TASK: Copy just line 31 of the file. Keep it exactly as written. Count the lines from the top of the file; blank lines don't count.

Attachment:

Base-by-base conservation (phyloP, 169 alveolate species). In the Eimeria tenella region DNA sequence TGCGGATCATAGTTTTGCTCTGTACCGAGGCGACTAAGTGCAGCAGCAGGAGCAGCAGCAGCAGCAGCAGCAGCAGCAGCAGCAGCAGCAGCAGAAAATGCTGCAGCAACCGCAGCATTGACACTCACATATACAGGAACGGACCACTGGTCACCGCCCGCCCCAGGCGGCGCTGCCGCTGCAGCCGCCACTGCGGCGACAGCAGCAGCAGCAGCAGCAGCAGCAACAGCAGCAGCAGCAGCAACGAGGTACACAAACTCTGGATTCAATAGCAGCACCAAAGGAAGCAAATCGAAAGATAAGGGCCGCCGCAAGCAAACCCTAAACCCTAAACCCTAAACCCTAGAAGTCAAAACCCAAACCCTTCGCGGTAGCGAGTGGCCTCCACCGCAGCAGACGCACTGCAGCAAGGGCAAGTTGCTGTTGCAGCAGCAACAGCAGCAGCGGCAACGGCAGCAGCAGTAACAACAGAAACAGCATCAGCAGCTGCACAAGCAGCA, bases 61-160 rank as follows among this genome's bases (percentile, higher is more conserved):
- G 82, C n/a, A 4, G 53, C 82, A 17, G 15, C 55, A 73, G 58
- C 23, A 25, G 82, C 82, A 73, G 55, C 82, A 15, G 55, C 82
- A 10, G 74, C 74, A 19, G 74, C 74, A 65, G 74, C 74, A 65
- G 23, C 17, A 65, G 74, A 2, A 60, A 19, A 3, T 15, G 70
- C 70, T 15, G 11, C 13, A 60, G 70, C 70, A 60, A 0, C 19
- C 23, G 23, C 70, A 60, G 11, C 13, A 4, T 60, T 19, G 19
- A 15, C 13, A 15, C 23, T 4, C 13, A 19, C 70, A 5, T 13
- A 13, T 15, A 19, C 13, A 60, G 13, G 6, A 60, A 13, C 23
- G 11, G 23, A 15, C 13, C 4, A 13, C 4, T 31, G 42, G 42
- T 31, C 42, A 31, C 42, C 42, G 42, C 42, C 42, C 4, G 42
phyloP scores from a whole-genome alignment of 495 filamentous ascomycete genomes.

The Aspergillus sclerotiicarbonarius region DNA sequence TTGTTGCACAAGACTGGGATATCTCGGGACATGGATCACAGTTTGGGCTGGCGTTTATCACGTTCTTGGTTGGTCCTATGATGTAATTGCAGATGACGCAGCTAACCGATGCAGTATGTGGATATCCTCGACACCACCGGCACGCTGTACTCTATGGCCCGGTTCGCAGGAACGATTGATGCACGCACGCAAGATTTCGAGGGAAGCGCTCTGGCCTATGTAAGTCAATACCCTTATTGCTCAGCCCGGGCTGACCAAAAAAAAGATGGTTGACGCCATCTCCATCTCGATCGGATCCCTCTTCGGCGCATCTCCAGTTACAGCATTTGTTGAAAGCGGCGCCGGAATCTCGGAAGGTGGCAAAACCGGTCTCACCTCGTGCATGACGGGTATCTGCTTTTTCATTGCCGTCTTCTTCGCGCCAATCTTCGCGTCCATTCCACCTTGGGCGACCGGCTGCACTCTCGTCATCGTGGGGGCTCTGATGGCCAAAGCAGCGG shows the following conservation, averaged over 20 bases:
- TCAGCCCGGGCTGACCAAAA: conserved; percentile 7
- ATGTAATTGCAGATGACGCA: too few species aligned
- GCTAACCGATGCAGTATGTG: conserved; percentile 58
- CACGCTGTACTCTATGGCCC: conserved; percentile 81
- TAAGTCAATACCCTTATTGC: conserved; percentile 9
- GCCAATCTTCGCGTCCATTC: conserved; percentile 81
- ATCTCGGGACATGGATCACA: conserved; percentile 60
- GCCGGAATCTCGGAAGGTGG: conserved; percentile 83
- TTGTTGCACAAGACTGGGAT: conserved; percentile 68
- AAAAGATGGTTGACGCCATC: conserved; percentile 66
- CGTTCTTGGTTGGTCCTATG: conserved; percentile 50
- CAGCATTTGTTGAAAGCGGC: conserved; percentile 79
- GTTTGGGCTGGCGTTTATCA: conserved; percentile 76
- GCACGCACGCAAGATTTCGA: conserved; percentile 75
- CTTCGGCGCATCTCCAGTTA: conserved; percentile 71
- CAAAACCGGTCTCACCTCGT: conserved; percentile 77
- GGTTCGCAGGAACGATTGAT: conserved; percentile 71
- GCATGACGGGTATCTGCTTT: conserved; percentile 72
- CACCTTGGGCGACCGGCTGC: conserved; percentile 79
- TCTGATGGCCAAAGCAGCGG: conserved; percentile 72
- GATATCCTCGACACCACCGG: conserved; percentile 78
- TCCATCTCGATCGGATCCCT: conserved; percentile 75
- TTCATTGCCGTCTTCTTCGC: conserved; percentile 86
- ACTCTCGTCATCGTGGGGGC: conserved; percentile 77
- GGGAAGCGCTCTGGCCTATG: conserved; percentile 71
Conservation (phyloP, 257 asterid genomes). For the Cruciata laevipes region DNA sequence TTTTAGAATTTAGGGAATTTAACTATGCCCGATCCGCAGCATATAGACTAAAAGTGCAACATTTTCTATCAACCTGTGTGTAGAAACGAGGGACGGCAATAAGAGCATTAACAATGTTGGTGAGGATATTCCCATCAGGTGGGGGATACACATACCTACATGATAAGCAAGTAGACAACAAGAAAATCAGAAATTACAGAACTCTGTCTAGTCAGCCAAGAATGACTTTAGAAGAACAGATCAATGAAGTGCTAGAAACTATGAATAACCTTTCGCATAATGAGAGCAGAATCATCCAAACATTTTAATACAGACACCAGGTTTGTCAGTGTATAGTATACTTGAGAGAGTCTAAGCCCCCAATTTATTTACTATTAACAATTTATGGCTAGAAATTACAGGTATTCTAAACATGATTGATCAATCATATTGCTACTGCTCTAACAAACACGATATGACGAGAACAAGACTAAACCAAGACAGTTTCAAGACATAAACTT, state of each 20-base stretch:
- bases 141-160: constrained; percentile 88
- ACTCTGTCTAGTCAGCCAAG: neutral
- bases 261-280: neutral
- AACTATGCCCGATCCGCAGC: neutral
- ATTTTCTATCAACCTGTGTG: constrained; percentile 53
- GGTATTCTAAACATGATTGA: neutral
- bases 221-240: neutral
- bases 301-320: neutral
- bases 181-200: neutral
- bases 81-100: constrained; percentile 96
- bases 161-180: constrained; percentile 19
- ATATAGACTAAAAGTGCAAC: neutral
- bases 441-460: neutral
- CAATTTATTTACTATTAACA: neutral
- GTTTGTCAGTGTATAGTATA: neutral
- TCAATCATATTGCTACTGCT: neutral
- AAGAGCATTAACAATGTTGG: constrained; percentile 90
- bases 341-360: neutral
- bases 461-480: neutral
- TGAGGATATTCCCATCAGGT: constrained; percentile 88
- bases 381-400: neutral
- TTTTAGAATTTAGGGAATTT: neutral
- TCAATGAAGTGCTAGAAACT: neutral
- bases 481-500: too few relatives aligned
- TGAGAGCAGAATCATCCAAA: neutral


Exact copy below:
- GCATGACGGGTATCTGCTTT: conserved; percentile 72